5 ways women can get ahead in 2016

Heidi Myers, marketing and communications director EMEA at media intelligence company Meltwater, offers her advice

Today (March 8th 2016) is International Women’s Day – now in its 26th year, there should be a lot to celebrate. Women’s rights have risen up the political agenda, many countries have made progress towards eliminating gender discrimination and we’re also seeing the introduction of initiatives to ensure the fair representation of women within senior political roles.

Yet, with recent research showing that London women face some of the highest levels of wage discrimination in the UK, there are still improvements to be made. In fact, official statistics show that the gender pay gap in the workplace is, in fact, going nowhere fast (the total gap in hourly pay remains unchanged since last year, at 19.2%). What’s more, female employees have to wait another two years to find out if they are paid less than their male counterparts, as the government has unveiled its plans to release a league table ranking large firms by their gender pay gap from 2018 onwards. New rules being introduced by the government will force companies to reveal their gender pay gaps. If firms have more than 250 employees, they will be forced to reveal pay differences between men and women. Businesses need to be prepared to be “named and shamed” in government leagues tables, broken down by business sector and even wage band.

There is some good news though - while the gender pay gap shows that complete gender equality is not here yet, the number of women in senior positions in the workplace has almost doubled in the last four years, with a quarter of all FTSE 100 boards positions being filled by women - how’s that for progress?

Many of the skills often perceived to be not only relevant but required for successful leadership are often associated to be traditional female attributes. People who are collaborative, empathetic, loyal and selfless are usually shown to be more successful than those who are deemed proud, resilient or independent. This doesn’t mean that we all to need to start volunteering to do the tea run, but it’s important not to underestimate team work and working collaboratively.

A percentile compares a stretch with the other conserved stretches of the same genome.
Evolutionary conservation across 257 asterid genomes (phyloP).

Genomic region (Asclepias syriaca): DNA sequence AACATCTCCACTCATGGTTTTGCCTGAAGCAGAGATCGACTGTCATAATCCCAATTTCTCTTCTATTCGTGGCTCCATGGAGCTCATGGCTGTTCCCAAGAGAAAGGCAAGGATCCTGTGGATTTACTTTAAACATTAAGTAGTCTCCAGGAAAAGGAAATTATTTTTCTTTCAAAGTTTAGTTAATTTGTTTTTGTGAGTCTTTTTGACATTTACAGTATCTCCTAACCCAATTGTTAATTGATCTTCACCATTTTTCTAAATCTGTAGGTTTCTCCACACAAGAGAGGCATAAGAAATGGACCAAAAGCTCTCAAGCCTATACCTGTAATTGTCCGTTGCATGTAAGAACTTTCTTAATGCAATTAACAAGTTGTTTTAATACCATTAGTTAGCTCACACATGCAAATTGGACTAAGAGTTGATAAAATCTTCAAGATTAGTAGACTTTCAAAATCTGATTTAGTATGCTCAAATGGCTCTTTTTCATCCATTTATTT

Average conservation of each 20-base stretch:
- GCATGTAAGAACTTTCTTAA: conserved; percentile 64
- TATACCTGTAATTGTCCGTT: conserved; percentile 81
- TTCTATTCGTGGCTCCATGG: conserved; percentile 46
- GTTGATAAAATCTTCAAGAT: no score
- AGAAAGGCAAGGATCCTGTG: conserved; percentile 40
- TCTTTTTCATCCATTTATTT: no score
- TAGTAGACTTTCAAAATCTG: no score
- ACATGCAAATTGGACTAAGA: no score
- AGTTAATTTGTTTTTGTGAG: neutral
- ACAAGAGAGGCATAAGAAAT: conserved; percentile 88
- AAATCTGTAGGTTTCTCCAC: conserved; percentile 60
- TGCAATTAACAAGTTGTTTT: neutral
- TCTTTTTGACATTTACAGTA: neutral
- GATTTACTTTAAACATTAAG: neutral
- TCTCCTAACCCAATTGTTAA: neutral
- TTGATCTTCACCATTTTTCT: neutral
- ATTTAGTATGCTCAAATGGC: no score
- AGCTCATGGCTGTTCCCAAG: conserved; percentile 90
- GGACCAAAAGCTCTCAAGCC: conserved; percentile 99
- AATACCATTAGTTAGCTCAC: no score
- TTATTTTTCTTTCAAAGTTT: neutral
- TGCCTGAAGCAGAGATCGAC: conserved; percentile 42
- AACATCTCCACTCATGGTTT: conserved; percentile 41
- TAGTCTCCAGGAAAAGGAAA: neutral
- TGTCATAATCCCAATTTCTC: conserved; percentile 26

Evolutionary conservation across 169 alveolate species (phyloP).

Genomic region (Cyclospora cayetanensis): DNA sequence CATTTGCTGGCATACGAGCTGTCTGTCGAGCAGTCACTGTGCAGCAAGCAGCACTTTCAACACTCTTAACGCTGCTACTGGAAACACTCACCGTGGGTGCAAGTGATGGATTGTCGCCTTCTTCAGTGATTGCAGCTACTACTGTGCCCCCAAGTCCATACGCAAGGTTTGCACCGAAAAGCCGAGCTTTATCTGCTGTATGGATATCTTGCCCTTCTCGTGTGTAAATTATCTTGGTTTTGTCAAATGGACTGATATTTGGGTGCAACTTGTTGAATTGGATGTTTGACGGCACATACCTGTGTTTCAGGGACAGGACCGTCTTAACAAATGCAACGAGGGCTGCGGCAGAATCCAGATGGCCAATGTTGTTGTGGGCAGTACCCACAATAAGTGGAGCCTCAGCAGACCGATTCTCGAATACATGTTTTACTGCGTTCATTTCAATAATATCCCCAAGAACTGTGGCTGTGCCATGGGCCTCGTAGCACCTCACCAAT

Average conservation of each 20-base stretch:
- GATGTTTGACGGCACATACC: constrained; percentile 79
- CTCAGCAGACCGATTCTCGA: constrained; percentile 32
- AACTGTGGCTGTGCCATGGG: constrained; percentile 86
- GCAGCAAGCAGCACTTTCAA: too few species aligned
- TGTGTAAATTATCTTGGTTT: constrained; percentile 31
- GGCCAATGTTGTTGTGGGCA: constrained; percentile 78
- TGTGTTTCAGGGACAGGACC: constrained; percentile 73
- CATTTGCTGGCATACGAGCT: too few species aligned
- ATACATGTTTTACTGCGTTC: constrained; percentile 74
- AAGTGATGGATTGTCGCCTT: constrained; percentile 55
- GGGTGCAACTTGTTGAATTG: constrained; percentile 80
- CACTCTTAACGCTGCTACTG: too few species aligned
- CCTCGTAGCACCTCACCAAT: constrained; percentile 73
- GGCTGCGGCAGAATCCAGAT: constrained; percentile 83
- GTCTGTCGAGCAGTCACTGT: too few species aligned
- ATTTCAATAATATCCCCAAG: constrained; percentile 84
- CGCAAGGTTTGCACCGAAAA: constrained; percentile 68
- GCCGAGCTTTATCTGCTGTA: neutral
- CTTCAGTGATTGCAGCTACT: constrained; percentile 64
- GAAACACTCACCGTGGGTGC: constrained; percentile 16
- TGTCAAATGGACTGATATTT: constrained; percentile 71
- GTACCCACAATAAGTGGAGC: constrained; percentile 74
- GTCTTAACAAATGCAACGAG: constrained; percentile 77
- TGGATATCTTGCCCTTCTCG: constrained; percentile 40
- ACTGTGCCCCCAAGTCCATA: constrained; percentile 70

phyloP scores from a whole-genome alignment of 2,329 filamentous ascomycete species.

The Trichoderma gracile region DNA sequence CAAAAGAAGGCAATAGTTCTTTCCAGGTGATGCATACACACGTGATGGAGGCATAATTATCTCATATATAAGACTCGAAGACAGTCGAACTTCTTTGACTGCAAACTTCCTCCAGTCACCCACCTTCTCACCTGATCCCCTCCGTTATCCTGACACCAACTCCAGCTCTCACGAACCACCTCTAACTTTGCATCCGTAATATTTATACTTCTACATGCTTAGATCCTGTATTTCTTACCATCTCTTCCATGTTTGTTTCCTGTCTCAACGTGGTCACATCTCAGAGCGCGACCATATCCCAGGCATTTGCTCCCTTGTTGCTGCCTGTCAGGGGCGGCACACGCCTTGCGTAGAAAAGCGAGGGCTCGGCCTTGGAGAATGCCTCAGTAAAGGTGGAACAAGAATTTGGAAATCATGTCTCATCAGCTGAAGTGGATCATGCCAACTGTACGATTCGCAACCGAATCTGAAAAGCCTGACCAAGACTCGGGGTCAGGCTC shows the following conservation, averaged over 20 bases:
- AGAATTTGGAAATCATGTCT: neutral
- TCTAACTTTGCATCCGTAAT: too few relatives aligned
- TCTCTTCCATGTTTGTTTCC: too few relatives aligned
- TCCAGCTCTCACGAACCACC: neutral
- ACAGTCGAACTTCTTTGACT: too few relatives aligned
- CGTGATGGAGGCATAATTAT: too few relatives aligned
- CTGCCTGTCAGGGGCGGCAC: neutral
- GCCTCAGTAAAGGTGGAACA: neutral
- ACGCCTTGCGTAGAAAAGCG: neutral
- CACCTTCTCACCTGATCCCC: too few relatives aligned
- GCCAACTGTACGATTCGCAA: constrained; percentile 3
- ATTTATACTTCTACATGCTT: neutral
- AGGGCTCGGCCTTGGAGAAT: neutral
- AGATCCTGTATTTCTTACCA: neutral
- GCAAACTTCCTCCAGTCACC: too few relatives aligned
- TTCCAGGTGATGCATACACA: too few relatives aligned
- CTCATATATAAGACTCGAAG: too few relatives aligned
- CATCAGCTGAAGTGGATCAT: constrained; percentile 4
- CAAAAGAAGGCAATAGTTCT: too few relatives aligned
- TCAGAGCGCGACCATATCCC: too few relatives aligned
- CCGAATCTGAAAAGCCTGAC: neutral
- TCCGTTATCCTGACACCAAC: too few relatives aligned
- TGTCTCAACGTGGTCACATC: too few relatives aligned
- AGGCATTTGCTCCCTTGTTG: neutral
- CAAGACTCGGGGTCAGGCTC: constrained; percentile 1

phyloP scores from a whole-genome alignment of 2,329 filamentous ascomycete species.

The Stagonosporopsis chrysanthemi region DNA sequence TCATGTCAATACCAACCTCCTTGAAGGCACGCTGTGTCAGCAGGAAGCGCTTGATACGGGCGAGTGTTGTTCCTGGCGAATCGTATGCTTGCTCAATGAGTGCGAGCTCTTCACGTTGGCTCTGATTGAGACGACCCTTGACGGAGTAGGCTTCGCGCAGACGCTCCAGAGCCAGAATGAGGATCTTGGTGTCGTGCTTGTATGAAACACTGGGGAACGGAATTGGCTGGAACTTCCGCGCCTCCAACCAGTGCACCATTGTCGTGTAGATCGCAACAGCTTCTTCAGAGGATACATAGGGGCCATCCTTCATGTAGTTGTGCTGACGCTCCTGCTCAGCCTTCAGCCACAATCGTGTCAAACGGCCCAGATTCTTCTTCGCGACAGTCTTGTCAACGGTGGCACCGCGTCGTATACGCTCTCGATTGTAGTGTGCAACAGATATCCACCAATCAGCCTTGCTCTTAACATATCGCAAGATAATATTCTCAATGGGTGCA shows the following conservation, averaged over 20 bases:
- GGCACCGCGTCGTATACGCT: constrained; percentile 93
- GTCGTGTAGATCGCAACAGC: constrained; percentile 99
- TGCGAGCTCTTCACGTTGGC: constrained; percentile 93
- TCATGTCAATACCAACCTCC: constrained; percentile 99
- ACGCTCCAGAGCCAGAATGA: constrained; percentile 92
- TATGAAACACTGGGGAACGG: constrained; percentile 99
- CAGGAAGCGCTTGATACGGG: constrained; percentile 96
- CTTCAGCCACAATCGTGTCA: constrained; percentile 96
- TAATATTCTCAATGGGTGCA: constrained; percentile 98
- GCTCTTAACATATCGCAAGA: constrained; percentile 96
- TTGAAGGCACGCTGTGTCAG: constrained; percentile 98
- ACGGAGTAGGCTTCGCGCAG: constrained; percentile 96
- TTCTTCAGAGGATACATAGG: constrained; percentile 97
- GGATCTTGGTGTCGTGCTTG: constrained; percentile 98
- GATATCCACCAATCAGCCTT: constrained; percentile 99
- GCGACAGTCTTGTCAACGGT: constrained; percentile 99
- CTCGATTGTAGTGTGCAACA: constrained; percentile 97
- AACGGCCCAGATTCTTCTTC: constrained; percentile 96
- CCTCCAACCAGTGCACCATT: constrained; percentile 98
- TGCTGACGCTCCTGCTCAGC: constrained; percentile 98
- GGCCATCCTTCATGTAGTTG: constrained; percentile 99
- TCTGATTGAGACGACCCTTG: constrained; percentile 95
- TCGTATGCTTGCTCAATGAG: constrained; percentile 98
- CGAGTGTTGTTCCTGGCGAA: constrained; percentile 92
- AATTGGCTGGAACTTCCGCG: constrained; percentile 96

So with all of this in mind, what can women do to get ahead in London in 2016?


In the words of Kirsty and Phil, it’s Location, Location, Location. I believe it’s all about how to network, network, network. London is full of so many networking opportunities, these shouldn’t be missed. Whether it’s sector relevant business breakfasts or a networking event at the Hard Rock Café, there are tons of opportunities to meet like-minded business professionals in the city. I have found throughout my career that it was often about knowing the right people to call on at the right time, so make sure you are out there meeting people that can lead you to your next job, or present a fantastic business opportunity in the job you have now.  The London Chamber of Commerce is just one of many organisations that holds free networking events across the city, so with a bit of desk research, I am sure you can find a time and place that suits you.

Set yourself challenges

Not all women strive for senior management roles, but if you are highly career driven and have your next promotion in-sight, make sure you never stop learning. Give yourself the best education possible and study hard; develop a core competency in an area of interest. Don’t try to be good at everything – it’s no good being a jack of all trades and master of none. Just get noticed and seek out opportunities to solve real problems. What’s more – surprise people. Take on unexpected tasks and projects without being asked and deliver a great result. People will soon begin to see you as a valuable asset to the company and a key player amongst your team.


Build a mentor network. Organisations such as London-based Nesta offers a creative business mentor network. Whether you’re starting out in your career or racing up the ladder, building a strong support network around you is essential and will benefit you in a number of ways. A mentoring system is a great chance for people to bounce ideas off of each other. I’ve mentored a lot of women across different stages of their careers over the last 10 years, and it’s great to watch how they grow and progress.

Be positive

Don’t be a complainer. Londoners aren’t known for always seeing the glass half full, but there’s nothing worse than sitting back, filling a room with negativity and saying, “We’re never going to get ahead, and we’re never going to do this or that.” Embrace opportunities, work hard and be positive. The most successful people are solutions focussed. It’s an individual thing. If you want to do it, you can do it.

Take Feedback 

Listen to constructive criticism and act on it quickly and effectively. Listening is one of the hardest skills – but it will allow you to grow. What’s more, stand up for what you believe in – don’t be afraid to ask the obvious questions and if you believe there is a way of achieving something more effectively always challenge, constructively, what you’re being told. Your colleagues will appreciate your honestly and proactivity.

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